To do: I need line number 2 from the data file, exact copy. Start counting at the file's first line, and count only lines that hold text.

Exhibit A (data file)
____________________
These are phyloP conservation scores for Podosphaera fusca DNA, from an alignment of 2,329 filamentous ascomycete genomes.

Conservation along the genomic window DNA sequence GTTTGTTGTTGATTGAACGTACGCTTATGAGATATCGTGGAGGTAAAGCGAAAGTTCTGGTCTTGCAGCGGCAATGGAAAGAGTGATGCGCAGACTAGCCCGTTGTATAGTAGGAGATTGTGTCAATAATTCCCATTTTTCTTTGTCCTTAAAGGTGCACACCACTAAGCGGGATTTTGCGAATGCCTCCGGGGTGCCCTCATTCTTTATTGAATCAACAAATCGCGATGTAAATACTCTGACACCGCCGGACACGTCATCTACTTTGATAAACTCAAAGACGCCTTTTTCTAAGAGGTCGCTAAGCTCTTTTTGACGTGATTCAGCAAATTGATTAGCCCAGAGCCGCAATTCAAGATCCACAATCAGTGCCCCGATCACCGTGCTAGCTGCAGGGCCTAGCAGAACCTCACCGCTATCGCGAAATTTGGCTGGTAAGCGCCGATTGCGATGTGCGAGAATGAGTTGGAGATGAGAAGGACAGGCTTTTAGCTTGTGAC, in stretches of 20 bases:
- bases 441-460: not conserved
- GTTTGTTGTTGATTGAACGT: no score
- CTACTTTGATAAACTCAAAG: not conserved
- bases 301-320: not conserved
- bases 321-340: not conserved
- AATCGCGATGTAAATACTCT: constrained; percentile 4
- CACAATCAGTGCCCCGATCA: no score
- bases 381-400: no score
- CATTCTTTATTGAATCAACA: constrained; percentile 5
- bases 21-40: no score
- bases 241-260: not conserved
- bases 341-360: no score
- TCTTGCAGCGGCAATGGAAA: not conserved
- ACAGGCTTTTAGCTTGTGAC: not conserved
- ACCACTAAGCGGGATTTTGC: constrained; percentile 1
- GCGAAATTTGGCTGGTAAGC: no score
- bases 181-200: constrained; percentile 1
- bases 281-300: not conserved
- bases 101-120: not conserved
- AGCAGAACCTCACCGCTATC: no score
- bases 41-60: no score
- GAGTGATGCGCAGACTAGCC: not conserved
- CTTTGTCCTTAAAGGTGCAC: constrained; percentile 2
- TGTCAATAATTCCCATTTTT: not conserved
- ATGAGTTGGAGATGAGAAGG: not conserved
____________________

Conservation along the genomic window DNA sequence GTTTGTTGTTGATTGAACGTACGCTTATGAGATATCGTGGAGGTAAAGCGAAAGTTCTGGTCTTGCAGCGGCAATGGAAAGAGTGATGCGCAGACTAGCCCGTTGTATAGTAGGAGATTGTGTCAATAATTCCCATTTTTCTTTGTCCTTAAAGGTGCACACCACTAAGCGGGATTTTGCGAATGCCTCCGGGGTGCCCTCATTCTTTATTGAATCAACAAATCGCGATGTAAATACTCTGACACCGCCGGACACGTCATCTACTTTGATAAACTCAAAGACGCCTTTTTCTAAGAGGTCGCTAAGCTCTTTTTGACGTGATTCAGCAAATTGATTAGCCCAGAGCCGCAATTCAAGATCCACAATCAGTGCCCCGATCACCGTGCTAGCTGCAGGGCCTAGCAGAACCTCACCGCTATCGCGAAATTTGGCTGGTAAGCGCCGATTGCGATGTGCGAGAATGAGTTGGAGATGAGAAGGACAGGCTTTTAGCTTGTGAC, in stretches of 20 bases: